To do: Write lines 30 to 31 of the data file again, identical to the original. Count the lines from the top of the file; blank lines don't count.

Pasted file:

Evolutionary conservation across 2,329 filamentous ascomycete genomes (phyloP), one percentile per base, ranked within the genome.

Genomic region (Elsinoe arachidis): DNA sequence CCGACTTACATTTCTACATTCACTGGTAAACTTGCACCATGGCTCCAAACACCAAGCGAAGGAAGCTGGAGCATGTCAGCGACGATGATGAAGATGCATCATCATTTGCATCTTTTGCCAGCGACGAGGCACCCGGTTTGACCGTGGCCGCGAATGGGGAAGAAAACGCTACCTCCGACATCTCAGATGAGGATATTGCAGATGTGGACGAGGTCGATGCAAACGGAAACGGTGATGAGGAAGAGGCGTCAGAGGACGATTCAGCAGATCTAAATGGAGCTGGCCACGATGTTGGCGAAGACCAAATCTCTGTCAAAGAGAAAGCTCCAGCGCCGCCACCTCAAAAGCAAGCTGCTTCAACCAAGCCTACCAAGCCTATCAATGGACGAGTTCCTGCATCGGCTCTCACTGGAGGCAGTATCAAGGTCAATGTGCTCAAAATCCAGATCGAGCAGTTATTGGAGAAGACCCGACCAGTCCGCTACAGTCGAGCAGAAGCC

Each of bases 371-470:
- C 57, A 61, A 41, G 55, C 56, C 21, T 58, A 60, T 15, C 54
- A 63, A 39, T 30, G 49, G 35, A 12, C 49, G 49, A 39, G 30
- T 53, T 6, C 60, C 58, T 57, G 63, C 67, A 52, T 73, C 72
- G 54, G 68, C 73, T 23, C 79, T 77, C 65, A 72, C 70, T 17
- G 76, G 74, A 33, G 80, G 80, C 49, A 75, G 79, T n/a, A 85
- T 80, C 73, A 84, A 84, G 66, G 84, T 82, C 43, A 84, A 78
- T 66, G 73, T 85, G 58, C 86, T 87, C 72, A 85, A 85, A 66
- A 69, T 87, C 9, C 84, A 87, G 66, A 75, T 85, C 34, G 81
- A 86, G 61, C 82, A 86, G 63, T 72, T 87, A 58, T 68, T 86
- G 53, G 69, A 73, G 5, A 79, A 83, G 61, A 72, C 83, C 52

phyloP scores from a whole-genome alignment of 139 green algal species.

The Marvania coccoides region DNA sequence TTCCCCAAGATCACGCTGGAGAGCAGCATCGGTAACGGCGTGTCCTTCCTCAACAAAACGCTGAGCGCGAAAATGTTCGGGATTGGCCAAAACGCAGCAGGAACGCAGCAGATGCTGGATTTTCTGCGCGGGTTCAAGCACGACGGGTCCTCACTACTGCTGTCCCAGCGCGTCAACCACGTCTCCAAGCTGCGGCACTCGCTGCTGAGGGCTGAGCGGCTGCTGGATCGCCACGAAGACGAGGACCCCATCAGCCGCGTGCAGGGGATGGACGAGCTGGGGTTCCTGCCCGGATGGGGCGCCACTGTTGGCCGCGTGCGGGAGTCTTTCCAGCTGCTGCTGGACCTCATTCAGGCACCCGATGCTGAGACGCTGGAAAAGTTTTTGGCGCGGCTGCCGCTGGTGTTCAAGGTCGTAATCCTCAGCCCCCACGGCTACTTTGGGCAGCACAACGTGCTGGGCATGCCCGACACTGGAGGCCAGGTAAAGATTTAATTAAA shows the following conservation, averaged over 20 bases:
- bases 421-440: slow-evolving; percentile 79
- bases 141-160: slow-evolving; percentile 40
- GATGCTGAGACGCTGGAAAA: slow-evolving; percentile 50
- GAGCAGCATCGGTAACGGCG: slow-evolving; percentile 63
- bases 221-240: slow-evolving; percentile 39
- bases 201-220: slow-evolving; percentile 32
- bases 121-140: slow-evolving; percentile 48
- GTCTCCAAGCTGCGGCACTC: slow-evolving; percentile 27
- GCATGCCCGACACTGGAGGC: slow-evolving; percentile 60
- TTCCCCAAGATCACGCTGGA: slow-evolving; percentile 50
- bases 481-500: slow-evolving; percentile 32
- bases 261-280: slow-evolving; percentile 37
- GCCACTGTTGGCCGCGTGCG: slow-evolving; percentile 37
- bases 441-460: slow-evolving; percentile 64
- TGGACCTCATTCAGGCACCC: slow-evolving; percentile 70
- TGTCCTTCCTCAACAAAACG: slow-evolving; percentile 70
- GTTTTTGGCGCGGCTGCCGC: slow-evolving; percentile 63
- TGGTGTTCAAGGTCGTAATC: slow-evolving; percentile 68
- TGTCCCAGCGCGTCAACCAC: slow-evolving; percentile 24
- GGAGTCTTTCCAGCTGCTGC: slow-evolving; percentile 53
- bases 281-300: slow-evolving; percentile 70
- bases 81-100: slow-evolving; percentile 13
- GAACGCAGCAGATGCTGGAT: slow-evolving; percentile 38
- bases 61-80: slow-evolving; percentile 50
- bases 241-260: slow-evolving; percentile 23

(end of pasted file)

- TGGACCTCATTCAGGCACCC: slow-evolving; percentile 70
- TGTCCTTCCTCAACAAAACG: slow-evolving; percentile 70